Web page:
Peter Bell, the Senior Winemaker at Fox Run Winery in Penn Yan, New York has been a judge at the FLIWC every year since its inception except for 2004, when he was away on sabbatical in Australia.  He has become a valued part of the competition and a great supporter of Camp Good Days.

Even though wine is now Peter’s life, it took him a little while to become part of the industry. “In my late twenties, it finally occurred to me what profession I needed to be in,” Peter said.  “Becoming a winemaker was, at the time, a highly unorthodox thing to do, especially for a city boy like me.  I did what it took to be accepted in a degree program in Wine Science in Australia.  That was way back in 1986.  My first vintage was in 1988.”

Every year at the FLIWC, each wine is judged on its own merit – its presence, balance and varietal character – not by how it compares to other wines in the flight.

Wines are blind judged in flights, with each wine identified only by a computer-generated code number. Each glass is labeled with this code number and the judges are given a scoring sheet with the number and the type of wine.  All flights are staged in a separate back room and delivered to the judging room.  Re-pours, when necessary, from a second unopened bottle are also staged in the back room.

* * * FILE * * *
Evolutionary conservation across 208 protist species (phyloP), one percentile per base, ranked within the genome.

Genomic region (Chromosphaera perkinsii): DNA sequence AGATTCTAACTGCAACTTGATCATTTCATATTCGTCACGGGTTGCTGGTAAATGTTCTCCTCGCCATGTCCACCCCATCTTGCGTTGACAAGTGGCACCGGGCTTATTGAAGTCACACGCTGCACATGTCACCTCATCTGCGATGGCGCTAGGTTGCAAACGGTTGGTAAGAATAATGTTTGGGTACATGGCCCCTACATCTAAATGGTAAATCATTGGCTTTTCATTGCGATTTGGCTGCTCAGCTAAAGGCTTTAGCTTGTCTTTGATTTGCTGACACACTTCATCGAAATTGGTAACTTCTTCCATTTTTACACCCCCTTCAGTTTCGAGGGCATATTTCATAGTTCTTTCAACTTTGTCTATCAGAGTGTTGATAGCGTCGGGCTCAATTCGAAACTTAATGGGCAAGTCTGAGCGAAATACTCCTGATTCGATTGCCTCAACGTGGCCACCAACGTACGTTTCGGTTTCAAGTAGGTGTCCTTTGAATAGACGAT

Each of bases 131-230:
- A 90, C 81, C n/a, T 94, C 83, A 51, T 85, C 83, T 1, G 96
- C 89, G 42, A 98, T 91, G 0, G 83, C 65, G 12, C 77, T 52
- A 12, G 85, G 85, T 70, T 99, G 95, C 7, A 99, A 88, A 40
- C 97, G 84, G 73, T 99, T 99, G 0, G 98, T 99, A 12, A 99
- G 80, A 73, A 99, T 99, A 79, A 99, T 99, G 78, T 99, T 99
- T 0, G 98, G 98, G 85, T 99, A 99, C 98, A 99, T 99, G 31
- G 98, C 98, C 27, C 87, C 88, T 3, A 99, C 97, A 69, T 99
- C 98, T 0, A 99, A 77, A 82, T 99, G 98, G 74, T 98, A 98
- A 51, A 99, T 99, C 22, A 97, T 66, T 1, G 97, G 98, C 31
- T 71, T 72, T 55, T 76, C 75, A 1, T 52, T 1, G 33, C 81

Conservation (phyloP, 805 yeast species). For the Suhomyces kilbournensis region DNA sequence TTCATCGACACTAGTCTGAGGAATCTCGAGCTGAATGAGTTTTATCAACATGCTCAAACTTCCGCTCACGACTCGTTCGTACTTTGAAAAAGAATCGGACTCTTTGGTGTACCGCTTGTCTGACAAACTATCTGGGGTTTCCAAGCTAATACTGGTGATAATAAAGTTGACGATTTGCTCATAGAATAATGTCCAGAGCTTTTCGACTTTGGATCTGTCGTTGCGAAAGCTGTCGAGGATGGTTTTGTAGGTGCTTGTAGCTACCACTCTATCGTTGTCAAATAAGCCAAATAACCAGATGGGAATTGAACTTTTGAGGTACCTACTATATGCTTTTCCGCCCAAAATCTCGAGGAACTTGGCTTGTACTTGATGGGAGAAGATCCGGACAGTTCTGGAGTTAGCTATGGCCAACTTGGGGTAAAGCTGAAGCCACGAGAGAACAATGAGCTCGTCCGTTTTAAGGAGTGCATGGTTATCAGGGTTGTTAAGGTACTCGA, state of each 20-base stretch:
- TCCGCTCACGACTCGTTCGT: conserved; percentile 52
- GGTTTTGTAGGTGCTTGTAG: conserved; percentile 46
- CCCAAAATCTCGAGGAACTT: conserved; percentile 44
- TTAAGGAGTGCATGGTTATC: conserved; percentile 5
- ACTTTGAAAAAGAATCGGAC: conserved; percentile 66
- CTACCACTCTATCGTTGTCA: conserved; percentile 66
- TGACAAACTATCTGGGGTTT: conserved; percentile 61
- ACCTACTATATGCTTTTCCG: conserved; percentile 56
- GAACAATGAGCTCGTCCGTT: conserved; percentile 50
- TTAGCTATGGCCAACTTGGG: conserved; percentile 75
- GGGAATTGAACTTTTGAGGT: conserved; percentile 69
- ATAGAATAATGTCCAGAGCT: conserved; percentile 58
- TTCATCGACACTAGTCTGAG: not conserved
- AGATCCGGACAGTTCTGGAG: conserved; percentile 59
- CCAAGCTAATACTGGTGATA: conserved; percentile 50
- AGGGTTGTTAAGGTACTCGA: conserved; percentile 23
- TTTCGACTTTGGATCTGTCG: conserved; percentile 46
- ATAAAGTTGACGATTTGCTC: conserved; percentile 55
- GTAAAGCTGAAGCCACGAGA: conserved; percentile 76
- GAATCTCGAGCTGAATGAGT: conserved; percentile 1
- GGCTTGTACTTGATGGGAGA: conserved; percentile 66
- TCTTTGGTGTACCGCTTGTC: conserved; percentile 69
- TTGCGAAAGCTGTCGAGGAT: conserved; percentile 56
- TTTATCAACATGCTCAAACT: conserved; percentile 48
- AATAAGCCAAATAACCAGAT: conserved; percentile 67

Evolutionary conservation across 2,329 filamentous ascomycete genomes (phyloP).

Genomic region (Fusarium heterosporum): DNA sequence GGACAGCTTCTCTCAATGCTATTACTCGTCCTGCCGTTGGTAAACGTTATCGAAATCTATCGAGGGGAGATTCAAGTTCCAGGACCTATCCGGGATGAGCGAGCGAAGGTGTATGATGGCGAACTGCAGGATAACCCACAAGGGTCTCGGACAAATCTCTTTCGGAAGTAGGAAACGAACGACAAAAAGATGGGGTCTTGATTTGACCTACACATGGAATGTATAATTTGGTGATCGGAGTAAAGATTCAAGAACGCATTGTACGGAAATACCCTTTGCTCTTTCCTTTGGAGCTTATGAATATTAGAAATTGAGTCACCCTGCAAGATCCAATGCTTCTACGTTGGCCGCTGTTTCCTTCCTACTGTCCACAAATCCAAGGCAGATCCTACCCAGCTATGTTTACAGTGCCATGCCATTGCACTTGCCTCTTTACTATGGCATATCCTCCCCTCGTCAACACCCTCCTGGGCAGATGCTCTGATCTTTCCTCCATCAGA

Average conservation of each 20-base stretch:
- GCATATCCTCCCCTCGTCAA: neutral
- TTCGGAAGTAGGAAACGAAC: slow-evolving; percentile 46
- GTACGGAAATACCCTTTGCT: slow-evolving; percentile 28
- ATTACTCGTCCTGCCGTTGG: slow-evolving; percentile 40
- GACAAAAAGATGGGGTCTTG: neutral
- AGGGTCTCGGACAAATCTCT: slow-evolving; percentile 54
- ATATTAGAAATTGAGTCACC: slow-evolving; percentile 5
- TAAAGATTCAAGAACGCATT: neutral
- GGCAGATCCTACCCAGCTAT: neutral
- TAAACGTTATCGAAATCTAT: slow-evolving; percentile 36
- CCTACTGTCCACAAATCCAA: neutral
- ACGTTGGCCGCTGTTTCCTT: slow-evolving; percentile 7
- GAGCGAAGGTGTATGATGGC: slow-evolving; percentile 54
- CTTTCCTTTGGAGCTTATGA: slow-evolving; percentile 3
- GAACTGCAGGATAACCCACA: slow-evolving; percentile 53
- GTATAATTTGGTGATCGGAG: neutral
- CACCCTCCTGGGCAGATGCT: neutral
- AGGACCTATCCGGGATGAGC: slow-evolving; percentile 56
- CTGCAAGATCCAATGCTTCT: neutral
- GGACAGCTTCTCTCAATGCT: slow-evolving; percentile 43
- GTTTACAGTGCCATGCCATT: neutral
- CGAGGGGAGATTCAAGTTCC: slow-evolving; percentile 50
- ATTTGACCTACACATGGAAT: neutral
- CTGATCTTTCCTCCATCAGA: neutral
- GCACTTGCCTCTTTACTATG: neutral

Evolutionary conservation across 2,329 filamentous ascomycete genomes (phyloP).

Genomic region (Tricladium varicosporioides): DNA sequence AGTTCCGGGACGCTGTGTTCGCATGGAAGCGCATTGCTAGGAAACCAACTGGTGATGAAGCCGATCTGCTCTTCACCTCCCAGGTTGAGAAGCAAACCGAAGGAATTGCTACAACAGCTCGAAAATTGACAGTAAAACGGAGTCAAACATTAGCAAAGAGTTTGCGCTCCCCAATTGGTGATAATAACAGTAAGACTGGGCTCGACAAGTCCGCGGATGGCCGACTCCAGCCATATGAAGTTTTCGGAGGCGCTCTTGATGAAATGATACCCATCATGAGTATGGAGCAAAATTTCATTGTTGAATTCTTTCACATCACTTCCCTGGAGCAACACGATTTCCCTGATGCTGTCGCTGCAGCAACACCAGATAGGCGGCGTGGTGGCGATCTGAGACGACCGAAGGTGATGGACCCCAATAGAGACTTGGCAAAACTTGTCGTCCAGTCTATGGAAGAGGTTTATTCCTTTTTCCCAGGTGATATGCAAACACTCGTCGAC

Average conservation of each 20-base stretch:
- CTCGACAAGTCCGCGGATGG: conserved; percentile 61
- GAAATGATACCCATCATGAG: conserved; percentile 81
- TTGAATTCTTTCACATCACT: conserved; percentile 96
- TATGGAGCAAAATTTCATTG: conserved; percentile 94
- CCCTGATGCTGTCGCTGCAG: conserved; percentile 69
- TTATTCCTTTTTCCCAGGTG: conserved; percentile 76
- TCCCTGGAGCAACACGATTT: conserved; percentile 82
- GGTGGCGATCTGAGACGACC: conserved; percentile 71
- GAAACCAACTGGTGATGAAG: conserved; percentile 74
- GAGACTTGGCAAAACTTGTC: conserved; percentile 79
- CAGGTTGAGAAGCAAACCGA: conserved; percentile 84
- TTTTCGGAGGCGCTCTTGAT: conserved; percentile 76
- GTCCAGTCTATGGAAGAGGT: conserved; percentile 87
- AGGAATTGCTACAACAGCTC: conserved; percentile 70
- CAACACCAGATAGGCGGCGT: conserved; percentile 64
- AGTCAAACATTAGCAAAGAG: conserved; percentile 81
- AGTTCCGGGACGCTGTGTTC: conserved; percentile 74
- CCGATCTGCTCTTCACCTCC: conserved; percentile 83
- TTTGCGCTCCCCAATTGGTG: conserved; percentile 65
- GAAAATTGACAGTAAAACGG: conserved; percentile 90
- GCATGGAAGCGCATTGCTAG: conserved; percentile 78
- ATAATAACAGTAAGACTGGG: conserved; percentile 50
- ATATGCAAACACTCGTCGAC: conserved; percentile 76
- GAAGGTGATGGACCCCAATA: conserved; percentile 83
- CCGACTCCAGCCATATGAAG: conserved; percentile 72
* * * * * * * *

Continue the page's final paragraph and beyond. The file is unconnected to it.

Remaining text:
Each judge will taste around 200 wines over the course of the weekend, but there is always a wine that stays in each judge’s memory.  “There was that time my panel got a flight of ice wines, one of which was actually a jalapeno-infused ice wine that we were not given any prior knowledge of,” Peter said.  “It was the freakiest thing ever, but I could find absolutely nothing to criticize about it, so I gave it a Gold.  And, as it happens, all the other judges on my panel felt the same way, so it got a Double Gold.”

This year, Peter will be joined by about 50 other judges, all of whom will be able to taste some of the best wines in the world.

More Than a Competition…

Started 17 years ago, The Finger Lakes International Wine Competition has become one of the largest wine competitions in the world to benefit a charitable organization.  Last year, 3,824 wines, from 916 wineries, representing 50 states, 24 countries, and 6 Canadian Provinces were entered.